On immigration, it can be difficult to define the mainstream of the party. Two of the four U.S. senators running for president backed a bipartisan bill that included a path to citizenship for many of the country'a 12 million undocumented immigrants. But House Speaker John Boehner, an Ohio Republican, couldn't get enough support for even a watered-down version in his chamber. "This has become the biggest political football I've seen in my congressional career, this whole issue of illegal immigration and what to do about it," Boehner told reporters on Thursday.
Bush has thrown himself into the immigration issue, and is attempting to persuade his party to take a more moderate position on immigration, arguing that legalizing undocumented workers will boost the economy and help the party.
"I want to win elections," Bush said while answering an immigration question on Wednesday at the New Hampshire town hall meeting. "And to win we better start figuring out ways to message our beliefs in a way that gives people hope that everybody will be included in the progress that comes with this."
Bush added a dose of humor. When one man started his question about border control by saying, "Me gusta Latinos y Mexicanos," Bush laughed. "Maybe you could talk to Donald Trump about that," Bush said. "I don't have his number, but I can find it for you. Give him a call."
Bush, who has led in most recent president polls of New Hampshire, is also figuring out ways to connect with Republican crowds as he pushes a plan legalize undocumented immigrants.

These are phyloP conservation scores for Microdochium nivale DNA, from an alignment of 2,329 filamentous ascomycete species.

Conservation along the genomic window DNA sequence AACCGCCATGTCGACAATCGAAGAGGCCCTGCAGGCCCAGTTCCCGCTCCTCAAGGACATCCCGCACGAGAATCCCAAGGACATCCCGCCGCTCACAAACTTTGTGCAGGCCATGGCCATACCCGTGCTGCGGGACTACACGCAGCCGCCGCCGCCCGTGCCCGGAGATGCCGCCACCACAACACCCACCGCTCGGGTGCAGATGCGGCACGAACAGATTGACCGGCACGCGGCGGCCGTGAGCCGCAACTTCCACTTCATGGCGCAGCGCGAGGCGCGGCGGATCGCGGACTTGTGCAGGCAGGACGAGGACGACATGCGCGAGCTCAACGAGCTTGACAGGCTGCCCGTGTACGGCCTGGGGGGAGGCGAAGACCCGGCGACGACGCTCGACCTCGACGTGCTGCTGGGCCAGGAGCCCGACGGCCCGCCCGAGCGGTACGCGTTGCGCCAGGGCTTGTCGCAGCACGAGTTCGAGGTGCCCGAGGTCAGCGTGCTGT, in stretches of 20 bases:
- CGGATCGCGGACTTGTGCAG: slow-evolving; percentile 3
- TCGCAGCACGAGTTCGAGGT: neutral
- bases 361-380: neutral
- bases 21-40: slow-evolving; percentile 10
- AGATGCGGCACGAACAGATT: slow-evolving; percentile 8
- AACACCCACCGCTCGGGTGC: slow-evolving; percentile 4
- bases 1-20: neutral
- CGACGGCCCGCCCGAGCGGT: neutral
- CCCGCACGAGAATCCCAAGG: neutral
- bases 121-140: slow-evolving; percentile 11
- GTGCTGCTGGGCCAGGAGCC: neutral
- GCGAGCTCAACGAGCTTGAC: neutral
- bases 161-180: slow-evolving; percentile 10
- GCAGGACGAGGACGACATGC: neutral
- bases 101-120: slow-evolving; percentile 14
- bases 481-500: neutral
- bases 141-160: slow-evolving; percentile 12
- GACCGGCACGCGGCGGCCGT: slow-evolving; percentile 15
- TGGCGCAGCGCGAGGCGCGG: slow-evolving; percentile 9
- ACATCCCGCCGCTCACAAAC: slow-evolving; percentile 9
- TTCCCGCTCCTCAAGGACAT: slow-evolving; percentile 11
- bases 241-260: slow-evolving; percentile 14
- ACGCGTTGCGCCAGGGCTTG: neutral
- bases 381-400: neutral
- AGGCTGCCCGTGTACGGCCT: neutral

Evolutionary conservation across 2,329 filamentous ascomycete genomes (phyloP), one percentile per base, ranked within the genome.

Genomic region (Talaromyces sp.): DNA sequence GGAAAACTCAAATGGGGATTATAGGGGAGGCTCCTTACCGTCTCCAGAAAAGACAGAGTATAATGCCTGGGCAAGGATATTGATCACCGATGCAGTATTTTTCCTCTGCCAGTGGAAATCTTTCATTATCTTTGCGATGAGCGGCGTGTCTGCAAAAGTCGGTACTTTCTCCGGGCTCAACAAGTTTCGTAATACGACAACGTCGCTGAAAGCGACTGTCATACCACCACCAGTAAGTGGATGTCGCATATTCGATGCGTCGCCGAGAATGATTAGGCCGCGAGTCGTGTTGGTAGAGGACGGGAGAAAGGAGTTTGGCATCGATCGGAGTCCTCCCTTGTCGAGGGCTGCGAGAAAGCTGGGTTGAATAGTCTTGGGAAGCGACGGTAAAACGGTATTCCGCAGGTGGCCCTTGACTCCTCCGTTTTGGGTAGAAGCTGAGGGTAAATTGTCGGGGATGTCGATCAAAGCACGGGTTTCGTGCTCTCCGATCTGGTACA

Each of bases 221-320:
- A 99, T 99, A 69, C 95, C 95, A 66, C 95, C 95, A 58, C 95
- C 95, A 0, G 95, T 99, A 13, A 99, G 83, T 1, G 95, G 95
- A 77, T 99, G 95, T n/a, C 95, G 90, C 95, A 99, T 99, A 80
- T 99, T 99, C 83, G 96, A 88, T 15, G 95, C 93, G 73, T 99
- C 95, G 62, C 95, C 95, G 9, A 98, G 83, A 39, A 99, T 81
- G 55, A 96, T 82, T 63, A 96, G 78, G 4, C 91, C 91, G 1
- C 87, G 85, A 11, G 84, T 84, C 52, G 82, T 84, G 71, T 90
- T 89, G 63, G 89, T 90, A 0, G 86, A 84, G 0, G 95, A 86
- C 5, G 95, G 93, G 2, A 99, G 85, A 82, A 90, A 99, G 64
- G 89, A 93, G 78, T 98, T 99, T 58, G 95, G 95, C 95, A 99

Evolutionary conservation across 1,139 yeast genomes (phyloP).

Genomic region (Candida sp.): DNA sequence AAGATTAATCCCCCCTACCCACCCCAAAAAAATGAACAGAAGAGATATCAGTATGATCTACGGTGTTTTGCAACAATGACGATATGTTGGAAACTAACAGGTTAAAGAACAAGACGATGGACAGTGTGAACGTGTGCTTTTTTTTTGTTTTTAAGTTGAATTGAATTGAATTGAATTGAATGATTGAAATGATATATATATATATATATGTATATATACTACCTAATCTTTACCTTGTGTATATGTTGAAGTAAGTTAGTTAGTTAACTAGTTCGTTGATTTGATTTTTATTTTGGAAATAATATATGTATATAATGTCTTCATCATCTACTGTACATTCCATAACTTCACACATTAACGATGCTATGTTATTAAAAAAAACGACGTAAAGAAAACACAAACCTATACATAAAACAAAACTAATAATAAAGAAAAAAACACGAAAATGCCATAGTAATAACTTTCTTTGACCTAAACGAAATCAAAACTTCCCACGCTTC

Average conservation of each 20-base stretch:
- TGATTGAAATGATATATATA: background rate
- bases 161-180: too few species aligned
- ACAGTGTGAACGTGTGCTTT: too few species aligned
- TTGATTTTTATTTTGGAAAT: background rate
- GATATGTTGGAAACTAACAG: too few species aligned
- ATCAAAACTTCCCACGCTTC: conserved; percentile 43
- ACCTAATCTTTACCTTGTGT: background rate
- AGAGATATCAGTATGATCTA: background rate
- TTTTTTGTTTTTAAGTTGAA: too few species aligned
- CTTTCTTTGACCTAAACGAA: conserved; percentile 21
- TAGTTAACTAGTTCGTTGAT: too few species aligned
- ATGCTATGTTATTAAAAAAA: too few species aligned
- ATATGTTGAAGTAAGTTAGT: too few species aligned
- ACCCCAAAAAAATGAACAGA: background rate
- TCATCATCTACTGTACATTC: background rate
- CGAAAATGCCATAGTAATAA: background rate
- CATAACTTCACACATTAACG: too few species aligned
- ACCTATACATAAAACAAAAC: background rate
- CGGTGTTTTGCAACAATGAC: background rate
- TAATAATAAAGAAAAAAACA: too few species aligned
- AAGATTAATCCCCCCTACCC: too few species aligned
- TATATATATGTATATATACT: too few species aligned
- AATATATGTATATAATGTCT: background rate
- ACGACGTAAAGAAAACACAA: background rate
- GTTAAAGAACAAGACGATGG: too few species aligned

He earned applause from the audience when he said he'd campaign "in Spanish and English," and again for tough talk about the death of Kathryn Steinle, who prosecutors say was killed in San Francisco by a Mexican man who had already been deported five times. "We ought to eliminate sanctuary cities," Bush said. "We shouldn't provide law enforcement monies for cities like San Francisco until they change their policies."
On the border, Bush talked about stationing agents closer to the U.S.-Mexico line, building a "virtual wall," and using drones to patrol the area and "send a signal."
"Donald Trump is colorful, but Bush is trying to think of a solution," Valerie Morelli, a 69-year-old from Amherst said when asked why she was impressed with Bush's performance. "One thing I wish is that he (Bush) would still build a wall, even though he said there’s other way to do it."
"I was impressed," said Ed Gorman, a 66-year-old from Londonderry who has concerns about illegal immigration. "He's the first candidate that I’ve heard actually say that we have a situation with illegal immigrants, that if you’re not going to deport them wholesale, you’ve got to deal with them here. And it sounded like he’s going to do that."
Gorman isn't totally sold yet. He brought up Trump's comments on immigration, saying "there's a smidgeon of truth there."
"The best people are not always coming over, but I’m not going to support anything he said," Gorman said of Trump.
Gorman said he was looking forward to seeing other Republican presidential candidates speak in New Hampshire before making his decision, mentioning U.S. Senator Marco Rubio, New Jersey Governor Chris Christie, and Wisconsin Governor Scott Walker.
"I don’t want to see Trump," he offered. "That’s a waste of my time."